Before a restive audience of about 50 people, members of the Harley Clarke Mansion Committee discussed R-1 special uses and permitted uses, costs to repair and rehab the building, the possibility or futility of trying to create or expand a park district, and how the committee would present their final recommendations to the public.
So far the committee has discussed options that fall loosely into three categories, said committee member Amina Di Marco: demolishing the building and keeping the property as open space; preserving the building for public, private or public-private use; and selling the building and the property.
The City’s zoning code allows single-family and two-family homes, adult and child daycare homes, public educational institutions, Category I residential care homes, home occupations and parks. Special uses can be granted for cemeteries, child residential care homes, adult and child daycare centers, private educational institutions, planned developments, public utilties, religious institutions, and Category II residential care homes and transitional treatment facilities.
With the mansion on the property, there could be as many as six single-family-home lots; without the mansion, the number could be nine, committee members said.
For the last three years, several so-called estimates have been bandied about, varying from hundreds of thousands of dollars to several million, and it appeared at the April 15 meeting that the committee was homing in on what it would cost to repair the mansion: $170,000 to cure the life-safety issues and $590,000 to make it safe for occupancy.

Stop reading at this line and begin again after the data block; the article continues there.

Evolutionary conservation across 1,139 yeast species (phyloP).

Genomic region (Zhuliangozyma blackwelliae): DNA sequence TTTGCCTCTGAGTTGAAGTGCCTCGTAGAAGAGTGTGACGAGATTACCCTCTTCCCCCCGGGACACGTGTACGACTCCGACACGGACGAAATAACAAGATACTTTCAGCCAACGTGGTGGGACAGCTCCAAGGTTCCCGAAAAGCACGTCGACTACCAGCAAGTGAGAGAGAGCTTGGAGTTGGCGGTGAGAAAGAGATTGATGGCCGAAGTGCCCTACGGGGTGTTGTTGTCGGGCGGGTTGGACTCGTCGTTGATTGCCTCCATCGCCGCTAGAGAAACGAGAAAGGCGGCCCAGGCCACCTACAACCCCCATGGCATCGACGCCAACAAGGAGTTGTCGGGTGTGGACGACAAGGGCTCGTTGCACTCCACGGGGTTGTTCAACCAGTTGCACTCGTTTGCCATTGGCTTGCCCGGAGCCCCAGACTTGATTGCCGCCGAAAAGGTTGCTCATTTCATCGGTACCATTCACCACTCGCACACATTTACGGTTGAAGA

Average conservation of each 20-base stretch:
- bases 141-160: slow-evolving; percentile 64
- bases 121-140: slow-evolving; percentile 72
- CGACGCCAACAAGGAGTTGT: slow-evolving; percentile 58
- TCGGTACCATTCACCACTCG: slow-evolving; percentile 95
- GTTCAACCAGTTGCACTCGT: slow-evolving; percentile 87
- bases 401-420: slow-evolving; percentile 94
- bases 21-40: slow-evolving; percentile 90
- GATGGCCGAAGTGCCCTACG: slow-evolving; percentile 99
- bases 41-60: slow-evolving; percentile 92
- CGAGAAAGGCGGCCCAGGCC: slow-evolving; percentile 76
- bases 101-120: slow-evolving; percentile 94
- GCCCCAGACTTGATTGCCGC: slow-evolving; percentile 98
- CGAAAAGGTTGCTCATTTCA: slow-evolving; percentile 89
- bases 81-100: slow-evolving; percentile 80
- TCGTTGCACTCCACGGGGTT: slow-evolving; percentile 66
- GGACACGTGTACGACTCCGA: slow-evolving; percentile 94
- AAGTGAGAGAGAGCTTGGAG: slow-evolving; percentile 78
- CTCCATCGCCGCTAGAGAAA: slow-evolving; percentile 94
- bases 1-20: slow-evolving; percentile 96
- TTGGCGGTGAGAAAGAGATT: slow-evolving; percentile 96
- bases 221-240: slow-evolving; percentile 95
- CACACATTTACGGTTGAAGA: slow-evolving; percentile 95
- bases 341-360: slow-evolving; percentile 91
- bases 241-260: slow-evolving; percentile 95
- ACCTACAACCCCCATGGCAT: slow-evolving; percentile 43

“The most important critical piece is $170,000,” Public Works Director Suzette Robinson told the committee. “The second number is bringing it up to the level of our rec centers.”
City Manager Wally Bobkiewicz said $600,000 is “what it would take for anyone to occupy the mansion on any reasonable basis.”
Both Mr. Bobkiewicz and Ms. Robinson cautioned the committee that these estimates were based on analyses conducted two or three years ago, with numbers adjusted for increased costs, rather than on current inspections.
“It’s difficult for us to provide the numbers when we don’t know what the condition [of the building] will be after the Art Center leaves,” said Ms. Robinson.
“Whatever deterioration there has been since 2012, our staff has not been able to evaluate,” Mr. Bobkiewicz said. The $590,000, he said, “is not a number we are happy to provide, because there are too many unknowns.”
The cost to demolish the building and re-grade the land would be $125,000, Mr. Bobkiewicz said.
The City did not provide specific information about the annual maintenance cost to the building nor the utility costs. Ms. Robinson said the City allocates $50,000 per year for annual maintenance of each City-owned building but said “this building takes a lot more maintenance.”
The City-owned Harley Clarke mansion sits in the City’s Lighthouse Landing Park. Northeast Park, which abuts the City property to the north, and the Grosse Point Light Station, which abuts the City property on the south, are both owned and operated by Lighthouse Park District, a separate, overlay, taxing district that maintains two other parks in Evanston.